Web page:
http://http://www.seagate.com/ww/v/index.jsp?locale=en-US&name=SeaTools&vgnextoid=720bd20cacdec010VgnVCM100000dd04090aRCRD

SeaTools for DOS,Burn to CD or floppy and boot from that.

@baskitcase: I tried the beta now, but unfortunately it didn’t bring me any further. There are a few tools which I don’t know there exact purpose of and don’t know how to use them. Do you maybe have a tutorial which could help me how to low level format the disk?

@caf4926: Thanks for the link. It is a great distro, but it just provides Gparted which has a every formatting tool else problems.

@techwiz03: How did you wipe your disk?

@dvhenry: Thanks man, I think I overlooked that. I will try it out as soon as I can.

@caf4926: Thanks for the link. It is a great distro, but it just provides Gparted which has a every formatting tool else problems.

Actually, it supplies a bit more.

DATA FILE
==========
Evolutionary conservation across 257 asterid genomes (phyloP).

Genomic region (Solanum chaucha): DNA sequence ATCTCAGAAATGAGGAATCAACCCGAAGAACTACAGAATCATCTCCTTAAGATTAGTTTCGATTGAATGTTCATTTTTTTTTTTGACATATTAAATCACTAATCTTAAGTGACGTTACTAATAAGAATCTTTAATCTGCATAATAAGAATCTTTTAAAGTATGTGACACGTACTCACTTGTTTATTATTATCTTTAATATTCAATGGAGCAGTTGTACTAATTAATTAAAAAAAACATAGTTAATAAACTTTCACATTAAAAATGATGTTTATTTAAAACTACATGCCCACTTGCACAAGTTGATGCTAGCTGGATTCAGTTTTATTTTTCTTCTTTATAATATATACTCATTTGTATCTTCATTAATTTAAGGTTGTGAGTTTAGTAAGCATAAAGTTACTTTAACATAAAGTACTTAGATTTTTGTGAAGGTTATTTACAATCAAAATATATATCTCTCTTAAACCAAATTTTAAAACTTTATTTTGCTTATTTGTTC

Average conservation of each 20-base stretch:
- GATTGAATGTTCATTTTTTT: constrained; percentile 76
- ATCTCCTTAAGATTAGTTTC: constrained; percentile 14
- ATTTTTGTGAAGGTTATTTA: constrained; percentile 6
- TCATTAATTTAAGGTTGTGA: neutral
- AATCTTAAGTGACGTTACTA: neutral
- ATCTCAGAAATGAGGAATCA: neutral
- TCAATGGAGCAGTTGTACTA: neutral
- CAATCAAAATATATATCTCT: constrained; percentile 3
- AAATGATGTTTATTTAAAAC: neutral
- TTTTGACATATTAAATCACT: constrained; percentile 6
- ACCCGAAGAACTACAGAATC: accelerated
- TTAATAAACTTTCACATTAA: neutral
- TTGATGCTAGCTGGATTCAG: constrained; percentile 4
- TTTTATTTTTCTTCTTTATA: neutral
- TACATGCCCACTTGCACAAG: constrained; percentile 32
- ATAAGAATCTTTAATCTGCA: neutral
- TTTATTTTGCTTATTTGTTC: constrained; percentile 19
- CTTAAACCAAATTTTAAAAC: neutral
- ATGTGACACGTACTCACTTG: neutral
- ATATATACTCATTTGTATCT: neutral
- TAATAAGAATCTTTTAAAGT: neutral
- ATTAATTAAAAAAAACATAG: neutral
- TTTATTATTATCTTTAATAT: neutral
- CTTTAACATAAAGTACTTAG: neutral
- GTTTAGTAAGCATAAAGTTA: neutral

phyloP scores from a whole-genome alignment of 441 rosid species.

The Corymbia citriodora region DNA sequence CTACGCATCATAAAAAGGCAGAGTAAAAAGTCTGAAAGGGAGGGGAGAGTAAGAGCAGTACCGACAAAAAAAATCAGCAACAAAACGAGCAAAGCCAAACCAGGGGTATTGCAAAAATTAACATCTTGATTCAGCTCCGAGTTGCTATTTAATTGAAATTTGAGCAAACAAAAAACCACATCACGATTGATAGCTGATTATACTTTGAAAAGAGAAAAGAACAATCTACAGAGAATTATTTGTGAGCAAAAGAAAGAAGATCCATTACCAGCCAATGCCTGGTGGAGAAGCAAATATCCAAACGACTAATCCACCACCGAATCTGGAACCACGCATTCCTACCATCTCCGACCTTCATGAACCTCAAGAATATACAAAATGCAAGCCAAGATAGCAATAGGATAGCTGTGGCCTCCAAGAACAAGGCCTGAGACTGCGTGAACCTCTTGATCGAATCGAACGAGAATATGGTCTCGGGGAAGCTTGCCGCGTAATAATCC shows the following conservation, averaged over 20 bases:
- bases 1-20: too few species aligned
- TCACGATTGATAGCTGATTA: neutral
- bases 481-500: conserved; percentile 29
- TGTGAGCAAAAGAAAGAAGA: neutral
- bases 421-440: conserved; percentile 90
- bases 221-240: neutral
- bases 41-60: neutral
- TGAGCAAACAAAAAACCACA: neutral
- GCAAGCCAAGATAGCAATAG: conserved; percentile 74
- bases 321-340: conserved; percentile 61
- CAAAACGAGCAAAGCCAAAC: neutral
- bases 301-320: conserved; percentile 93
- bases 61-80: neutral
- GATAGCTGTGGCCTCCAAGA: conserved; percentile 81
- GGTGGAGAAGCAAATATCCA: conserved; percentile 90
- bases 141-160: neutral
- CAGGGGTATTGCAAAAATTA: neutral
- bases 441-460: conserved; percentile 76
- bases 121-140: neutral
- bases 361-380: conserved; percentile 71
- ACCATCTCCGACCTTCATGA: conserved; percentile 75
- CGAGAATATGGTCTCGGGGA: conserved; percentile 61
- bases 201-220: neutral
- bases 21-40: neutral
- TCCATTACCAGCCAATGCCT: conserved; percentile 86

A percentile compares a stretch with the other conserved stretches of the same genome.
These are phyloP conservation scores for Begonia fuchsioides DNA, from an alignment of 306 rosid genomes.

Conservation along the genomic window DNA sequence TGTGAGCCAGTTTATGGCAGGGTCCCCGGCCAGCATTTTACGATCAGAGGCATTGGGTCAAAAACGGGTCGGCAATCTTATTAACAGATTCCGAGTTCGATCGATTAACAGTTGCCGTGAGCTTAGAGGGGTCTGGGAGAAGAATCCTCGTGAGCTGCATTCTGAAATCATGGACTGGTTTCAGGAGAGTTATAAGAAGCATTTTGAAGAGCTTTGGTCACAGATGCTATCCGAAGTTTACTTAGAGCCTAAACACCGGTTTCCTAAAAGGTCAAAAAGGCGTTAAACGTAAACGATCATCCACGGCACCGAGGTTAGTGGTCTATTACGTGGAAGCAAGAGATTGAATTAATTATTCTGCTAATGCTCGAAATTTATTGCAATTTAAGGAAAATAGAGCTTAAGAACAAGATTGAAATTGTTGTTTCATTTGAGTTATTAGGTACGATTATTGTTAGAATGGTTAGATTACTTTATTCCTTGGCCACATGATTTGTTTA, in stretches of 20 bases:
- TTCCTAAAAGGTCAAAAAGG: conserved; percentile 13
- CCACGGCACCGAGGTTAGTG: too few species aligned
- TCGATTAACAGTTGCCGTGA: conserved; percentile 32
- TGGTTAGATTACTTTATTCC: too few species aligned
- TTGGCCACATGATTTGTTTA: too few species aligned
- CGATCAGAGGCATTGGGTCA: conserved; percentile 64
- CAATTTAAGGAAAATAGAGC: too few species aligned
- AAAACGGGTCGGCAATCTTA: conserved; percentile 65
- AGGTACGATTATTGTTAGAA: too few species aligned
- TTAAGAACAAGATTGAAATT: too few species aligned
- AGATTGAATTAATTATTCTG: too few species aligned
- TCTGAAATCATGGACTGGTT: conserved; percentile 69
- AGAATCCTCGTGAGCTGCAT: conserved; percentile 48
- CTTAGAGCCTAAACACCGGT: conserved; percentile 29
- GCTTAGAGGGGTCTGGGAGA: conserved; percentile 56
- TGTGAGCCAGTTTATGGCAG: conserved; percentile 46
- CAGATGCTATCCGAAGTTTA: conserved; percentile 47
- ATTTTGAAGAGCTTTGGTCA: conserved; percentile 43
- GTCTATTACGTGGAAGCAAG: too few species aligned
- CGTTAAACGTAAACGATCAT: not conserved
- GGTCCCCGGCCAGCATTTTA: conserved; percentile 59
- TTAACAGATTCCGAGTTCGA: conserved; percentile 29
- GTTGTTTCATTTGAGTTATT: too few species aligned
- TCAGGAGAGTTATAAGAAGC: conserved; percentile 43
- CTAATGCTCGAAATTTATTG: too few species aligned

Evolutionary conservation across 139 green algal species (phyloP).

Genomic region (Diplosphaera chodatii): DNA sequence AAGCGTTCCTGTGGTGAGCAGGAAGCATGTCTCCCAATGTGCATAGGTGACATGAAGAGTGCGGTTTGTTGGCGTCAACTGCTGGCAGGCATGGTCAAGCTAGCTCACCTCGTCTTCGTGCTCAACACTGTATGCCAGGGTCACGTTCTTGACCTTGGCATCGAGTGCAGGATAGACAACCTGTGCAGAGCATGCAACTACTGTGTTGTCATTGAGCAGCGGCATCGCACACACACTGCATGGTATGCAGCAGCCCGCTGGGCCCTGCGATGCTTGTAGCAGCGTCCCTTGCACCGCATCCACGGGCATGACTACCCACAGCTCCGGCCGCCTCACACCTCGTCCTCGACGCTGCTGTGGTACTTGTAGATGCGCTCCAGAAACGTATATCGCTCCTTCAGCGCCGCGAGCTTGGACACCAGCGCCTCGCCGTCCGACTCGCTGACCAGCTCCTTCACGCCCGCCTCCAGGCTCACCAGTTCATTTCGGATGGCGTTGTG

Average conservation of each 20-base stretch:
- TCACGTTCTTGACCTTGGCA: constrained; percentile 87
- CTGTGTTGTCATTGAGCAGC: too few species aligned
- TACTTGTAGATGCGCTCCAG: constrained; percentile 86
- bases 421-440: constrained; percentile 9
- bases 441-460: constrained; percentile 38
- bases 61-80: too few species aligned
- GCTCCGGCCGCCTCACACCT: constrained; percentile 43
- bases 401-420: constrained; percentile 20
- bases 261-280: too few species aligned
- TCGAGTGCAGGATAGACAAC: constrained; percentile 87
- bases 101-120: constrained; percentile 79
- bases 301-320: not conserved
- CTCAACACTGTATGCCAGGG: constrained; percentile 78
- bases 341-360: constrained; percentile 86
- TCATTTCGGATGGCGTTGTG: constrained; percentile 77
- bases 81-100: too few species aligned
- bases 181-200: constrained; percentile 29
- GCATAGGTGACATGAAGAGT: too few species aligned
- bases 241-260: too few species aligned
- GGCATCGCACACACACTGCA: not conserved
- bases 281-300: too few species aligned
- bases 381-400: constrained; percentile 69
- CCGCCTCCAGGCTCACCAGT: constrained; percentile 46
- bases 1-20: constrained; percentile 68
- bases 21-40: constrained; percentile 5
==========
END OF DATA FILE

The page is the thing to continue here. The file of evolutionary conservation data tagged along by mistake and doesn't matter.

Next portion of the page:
Programs

“wipe” may be worth a try.

My suggestion of using the manufacturers supplied tools as an initial starting point, is that they know the electronics connected to the disk, and the on disk software built in to run it.

I had a ext4 /home suddenly trash followed by / at next boot claiming “can’t find valid ext2 filesystem”. Tried repair tools on DVD with no go. Removed all Linux partitions and re-created them still with no go. Formatting just refused flatly. Totally cleared the drive (no partitions) and powered off (important step on toshiba to clear bios cache). Powered on and re-installed everything without problem (but did switch to more stable ext3 rather than the ext4 which has failed strangely on 4 machines).